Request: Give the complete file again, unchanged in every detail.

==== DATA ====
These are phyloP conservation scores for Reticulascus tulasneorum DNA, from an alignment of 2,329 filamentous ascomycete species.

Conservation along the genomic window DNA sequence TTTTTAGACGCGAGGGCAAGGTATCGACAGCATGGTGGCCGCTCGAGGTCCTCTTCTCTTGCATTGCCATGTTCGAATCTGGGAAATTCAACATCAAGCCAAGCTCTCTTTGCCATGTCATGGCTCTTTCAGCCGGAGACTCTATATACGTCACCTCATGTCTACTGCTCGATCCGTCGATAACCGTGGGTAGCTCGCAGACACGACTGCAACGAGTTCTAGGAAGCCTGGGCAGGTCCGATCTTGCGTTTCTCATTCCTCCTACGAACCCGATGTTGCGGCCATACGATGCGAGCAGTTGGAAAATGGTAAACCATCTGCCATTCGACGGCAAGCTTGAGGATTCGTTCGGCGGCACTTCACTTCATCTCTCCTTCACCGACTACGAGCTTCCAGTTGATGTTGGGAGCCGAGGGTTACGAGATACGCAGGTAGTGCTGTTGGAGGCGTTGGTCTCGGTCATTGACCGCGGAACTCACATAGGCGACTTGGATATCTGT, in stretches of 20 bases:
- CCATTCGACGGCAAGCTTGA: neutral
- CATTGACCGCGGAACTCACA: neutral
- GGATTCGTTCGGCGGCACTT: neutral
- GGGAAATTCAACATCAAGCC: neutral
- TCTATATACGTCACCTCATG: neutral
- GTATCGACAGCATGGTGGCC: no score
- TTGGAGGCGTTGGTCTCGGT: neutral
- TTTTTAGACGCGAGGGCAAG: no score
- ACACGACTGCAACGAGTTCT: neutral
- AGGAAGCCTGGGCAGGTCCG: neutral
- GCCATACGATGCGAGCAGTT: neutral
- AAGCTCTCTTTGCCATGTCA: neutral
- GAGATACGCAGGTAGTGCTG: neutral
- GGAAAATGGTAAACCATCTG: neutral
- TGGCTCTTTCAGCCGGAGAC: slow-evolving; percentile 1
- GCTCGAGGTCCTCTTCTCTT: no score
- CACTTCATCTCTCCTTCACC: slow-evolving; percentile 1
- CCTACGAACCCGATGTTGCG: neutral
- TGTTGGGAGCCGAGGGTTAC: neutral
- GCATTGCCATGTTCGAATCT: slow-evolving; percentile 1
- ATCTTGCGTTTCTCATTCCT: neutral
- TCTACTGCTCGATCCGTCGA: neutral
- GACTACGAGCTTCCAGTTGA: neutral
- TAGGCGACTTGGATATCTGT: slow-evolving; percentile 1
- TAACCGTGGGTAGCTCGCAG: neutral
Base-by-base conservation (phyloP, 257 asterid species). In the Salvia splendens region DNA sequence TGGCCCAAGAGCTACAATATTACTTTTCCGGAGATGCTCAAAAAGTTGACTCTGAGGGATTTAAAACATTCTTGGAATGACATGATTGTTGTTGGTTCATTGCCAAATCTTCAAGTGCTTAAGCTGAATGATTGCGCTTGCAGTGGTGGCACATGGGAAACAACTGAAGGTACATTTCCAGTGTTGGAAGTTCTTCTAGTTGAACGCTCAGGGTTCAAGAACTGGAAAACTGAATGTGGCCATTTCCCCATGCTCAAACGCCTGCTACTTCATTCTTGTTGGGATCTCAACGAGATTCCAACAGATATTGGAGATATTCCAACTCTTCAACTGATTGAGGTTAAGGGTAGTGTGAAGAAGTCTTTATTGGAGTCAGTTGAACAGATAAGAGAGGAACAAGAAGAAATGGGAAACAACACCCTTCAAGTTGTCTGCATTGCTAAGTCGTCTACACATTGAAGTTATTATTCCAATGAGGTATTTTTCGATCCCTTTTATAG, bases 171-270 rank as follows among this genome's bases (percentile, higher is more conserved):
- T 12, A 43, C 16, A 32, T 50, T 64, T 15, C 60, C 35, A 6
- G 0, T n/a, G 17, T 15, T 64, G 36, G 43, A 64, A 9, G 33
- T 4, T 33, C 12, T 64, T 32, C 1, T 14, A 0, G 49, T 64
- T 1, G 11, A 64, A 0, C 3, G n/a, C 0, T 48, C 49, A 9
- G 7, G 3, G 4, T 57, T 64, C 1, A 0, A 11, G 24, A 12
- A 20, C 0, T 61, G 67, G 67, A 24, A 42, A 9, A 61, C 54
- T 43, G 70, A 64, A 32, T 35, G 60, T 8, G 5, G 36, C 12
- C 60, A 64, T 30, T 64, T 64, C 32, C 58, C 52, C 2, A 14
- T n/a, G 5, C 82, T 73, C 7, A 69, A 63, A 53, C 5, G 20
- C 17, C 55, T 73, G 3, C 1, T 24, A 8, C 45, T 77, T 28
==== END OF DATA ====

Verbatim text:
These are phyloP conservation scores for Reticulascus tulasneorum DNA, from an alignment of 2,329 filamentous ascomycete species.

Conservation along the genomic window DNA sequence TTTTTAGACGCGAGGGCAAGGTATCGACAGCATGGTGGCCGCTCGAGGTCCTCTTCTCTTGCATTGCCATGTTCGAATCTGGGAAATTCAACATCAAGCCAAGCTCTCTTTGCCATGTCATGGCTCTTTCAGCCGGAGACTCTATATACGTCACCTCATGTCTACTGCTCGATCCGTCGATAACCGTGGGTAGCTCGCAGACACGACTGCAACGAGTTCTAGGAAGCCTGGGCAGGTCCGATCTTGCGTTTCTCATTCCTCCTACGAACCCGATGTTGCGGCCATACGATGCGAGCAGTTGGAAAATGGTAAACCATCTGCCATTCGACGGCAAGCTTGAGGATTCGTTCGGCGGCACTTCACTTCATCTCTCCTTCACCGACTACGAGCTTCCAGTTGATGTTGGGAGCCGAGGGTTACGAGATACGCAGGTAGTGCTGTTGGAGGCGTTGGTCTCGGTCATTGACCGCGGAACTCACATAGGCGACTTGGATATCTGT, in stretches of 20 bases:
- CCATTCGACGGCAAGCTTGA: neutral
- CATTGACCGCGGAACTCACA: neutral
- GGATTCGTTCGGCGGCACTT: neutral
- GGGAAATTCAACATCAAGCC: neutral
- TCTATATACGTCACCTCATG: neutral
- GTATCGACAGCATGGTGGCC: no score
- TTGGAGGCGTTGGTCTCGGT: neutral
- TTTTTAGACGCGAGGGCAAG: no score
- ACACGACTGCAACGAGTTCT: neutral
- AGGAAGCCTGGGCAGGTCCG: neutral
- GCCATACGATGCGAGCAGTT: neutral
- AAGCTCTCTTTGCCATGTCA: neutral
- GAGATACGCAGGTAGTGCTG: neutral
- GGAAAATGGTAAACCATCTG: neutral
- TGGCTCTTTCAGCCGGAGAC: slow-evolving; percentile 1
- GCTCGAGGTCCTCTTCTCTT: no score
- CACTTCATCTCTCCTTCACC: slow-evolving; percentile 1
- CCTACGAACCCGATGTTGCG: neutral
- TGTTGGGAGCCGAGGGTTAC: neutral
- GCATTGCCATGTTCGAATCT: slow-evolving; percentile 1
- ATCTTGCGTTTCTCATTCCT: neutral
- TCTACTGCTCGATCCGTCGA: neutral
- GACTACGAGCTTCCAGTTGA: neutral
- TAGGCGACTTGGATATCTGT: slow-evolving; percentile 1
- TAACCGTGGGTAGCTCGCAG: neutral
Base-by-base conservation (phyloP, 257 asterid species). In the Salvia splendens region DNA sequence TGGCCCAAGAGCTACAATATTACTTTTCCGGAGATGCTCAAAAAGTTGACTCTGAGGGATTTAAAACATTCTTGGAATGACATGATTGTTGTTGGTTCATTGCCAAATCTTCAAGTGCTTAAGCTGAATGATTGCGCTTGCAGTGGTGGCACATGGGAAACAACTGAAGGTACATTTCCAGTGTTGGAAGTTCTTCTAGTTGAACGCTCAGGGTTCAAGAACTGGAAAACTGAATGTGGCCATTTCCCCATGCTCAAACGCCTGCTACTTCATTCTTGTTGGGATCTCAACGAGATTCCAACAGATATTGGAGATATTCCAACTCTTCAACTGATTGAGGTTAAGGGTAGTGTGAAGAAGTCTTTATTGGAGTCAGTTGAACAGATAAGAGAGGAACAAGAAGAAATGGGAAACAACACCCTTCAAGTTGTCTGCATTGCTAAGTCGTCTACACATTGAAGTTATTATTCCAATGAGGTATTTTTCGATCCCTTTTATAG, bases 171-270 rank as follows among this genome's bases (percentile, higher is more conserved):
- T 12, A 43, C 16, A 32, T 50, T 64, T 15, C 60, C 35, A 6
- G 0, T n/a, G 17, T 15, T 64, G 36, G 43, A 64, A 9, G 33
- T 4, T 33, C 12, T 64, T 32, C 1, T 14, A 0, G 49, T 64
- T 1, G 11, A 64, A 0, C 3, G n/a, C 0, T 48, C 49, A 9
- G 7, G 3, G 4, T 57, T 64, C 1, A 0, A 11, G 24, A 12
- A 20, C 0, T 61, G 67, G 67, A 24, A 42, A 9, A 61, C 54
- T 43, G 70, A 64, A 32, T 35, G 60, T 8, G 5, G 36, C 12
- C 60, A 64, T 30, T 64, T 64, C 32, C 58, C 52, C 2, A 14
- T n/a, G 5, C 82, T 73, C 7, A 69, A 63, A 53, C 5, G 20
- C 17, C 55, T 73, G 3, C 1, T 24, A 8, C 45, T 77, T 28